We still don't know what weapons were used on Inauguration Day protesters
By By Karen Houppert & Brandon Soderberg
Jan 27, 2017 | 5:37 PM
On Inauguration Day in Washington D.C., the Metropolitan Police Department arrested 235 people involved in protests, including a number of legal observers and six reporters (one of the reporters' charges has since been dropped). Everybody who was arrested faces felony riot charges, up to 10 years in prison, and significant fines.
During the extended stand-offs with protesters, which kicked off after a series of well-coordinated, property-damage actions from black bloc (read more about that in last week's Democracy In Crisis column and here), the police used a number of different weapons. For now, the list of what was used has not been released, though in an email sent shortly after the protests, the District's Interim Police Chief Peter Newsham said one would be forthcoming. He did not say when exactly: "A full accounting of the control devices deployed will be made available when we have it."
When we followed up nearly a week later, Newsham said, "HSEMA [Homeland Security and Emergency Management Agency] is coordinating the City's after action report." HSEMA did not respond to requests for additional information.
Newsham reiterated what he said in a press conference not long after the Inauguration Day stand-off.
"Officers did not deploy tear gas and did deploy pepper spray and other armaments," he wrote in an email. He also said that despite what some newspapers and websites had claimed, the MPD did not use any "flashbang" grenades. "I know we utilized some stingballs," he said.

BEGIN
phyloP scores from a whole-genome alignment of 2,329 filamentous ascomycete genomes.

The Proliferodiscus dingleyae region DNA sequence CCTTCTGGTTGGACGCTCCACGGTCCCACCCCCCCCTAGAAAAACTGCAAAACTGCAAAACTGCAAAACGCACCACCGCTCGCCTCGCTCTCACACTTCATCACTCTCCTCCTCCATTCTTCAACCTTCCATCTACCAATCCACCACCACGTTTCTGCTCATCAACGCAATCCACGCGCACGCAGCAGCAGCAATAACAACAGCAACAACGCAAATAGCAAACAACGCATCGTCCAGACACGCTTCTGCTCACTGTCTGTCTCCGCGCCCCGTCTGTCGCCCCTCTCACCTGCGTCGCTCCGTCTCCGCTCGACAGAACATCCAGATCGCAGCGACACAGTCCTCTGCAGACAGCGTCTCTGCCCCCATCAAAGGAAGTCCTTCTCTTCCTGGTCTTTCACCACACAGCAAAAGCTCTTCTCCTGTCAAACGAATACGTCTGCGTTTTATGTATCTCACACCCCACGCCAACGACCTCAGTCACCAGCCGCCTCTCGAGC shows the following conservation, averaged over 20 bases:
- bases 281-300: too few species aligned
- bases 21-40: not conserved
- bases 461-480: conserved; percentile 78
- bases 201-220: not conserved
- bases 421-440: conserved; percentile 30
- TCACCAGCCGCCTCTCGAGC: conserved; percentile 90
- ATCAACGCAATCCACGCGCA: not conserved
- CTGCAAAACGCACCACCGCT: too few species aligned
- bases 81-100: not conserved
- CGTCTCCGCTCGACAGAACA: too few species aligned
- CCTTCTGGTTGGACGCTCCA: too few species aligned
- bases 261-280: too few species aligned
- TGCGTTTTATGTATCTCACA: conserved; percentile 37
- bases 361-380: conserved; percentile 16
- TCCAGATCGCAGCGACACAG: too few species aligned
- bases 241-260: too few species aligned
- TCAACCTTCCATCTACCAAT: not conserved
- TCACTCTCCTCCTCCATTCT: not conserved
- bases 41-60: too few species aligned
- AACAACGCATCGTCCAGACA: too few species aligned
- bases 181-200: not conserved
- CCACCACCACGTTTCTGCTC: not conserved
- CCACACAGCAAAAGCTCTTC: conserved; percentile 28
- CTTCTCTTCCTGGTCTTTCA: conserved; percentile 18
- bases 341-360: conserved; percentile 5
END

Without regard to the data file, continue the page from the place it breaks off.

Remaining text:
Stingballs are rubber grenades that explode and shoot out small rubber pellets, and depending on the type of grenade, sometimes, a chemical agent. Stingball grenades are still pyrotechnic devices and have the potential to cause injury or death, though they are generally understood as less lethal than "flashbang" grenades.
"Stingballs are designed to move aggressive groups back without causing any injuries," Newsham said. "We don't normally deploy flashbangs for this purpose."
Here is what Baltimore City Paper, who had multiple reporters and photographers on the scene, observed: what seemed to be rubber projectiles of some sort fired out of guns (perhaps rubber bullets or rubber-coated bullets; in photos below by City Paper Photo Editor J.M. Giordano, you can see among other things, red balls in some kind of gun); what seemed to be some kind of chemical agent, that if not precisely tear gas, then something that smelled like tear gas and hung in the air and hurt the face and eyes far worse than pepper spray; something police threw at protesters that exploded in a cloud of smoke and sent shards flying; and something launched into the group of police the corner at 12th Street NW and Massachusetts Avenue NW that emitted pink smoke and also smelled pungent—presumably thrown by protesters, though police formations were at times ring-like, with protesters surrounded by police who were facing more protesters who then were faced with another outline of police, so who knows.
It was very clear however, that protesters threw bricks, concrete, and bottles. What was also clear was that police doused people in pepper spray and went after protesters with batons and aimed at people's necks. Police appeared disorganized, shouting at one another in confusion—and it was often difficult to tell who was in charge or giving orders. Videos from the day show police spraying pepper spray while chasing protesters or spraying the same protester or group over and over again. One video shows an elderly woman being sprayed and then sprayed some more, which is clearly making it harder for her to move away. Finally, other protesters—including those in black bloc—help her get away.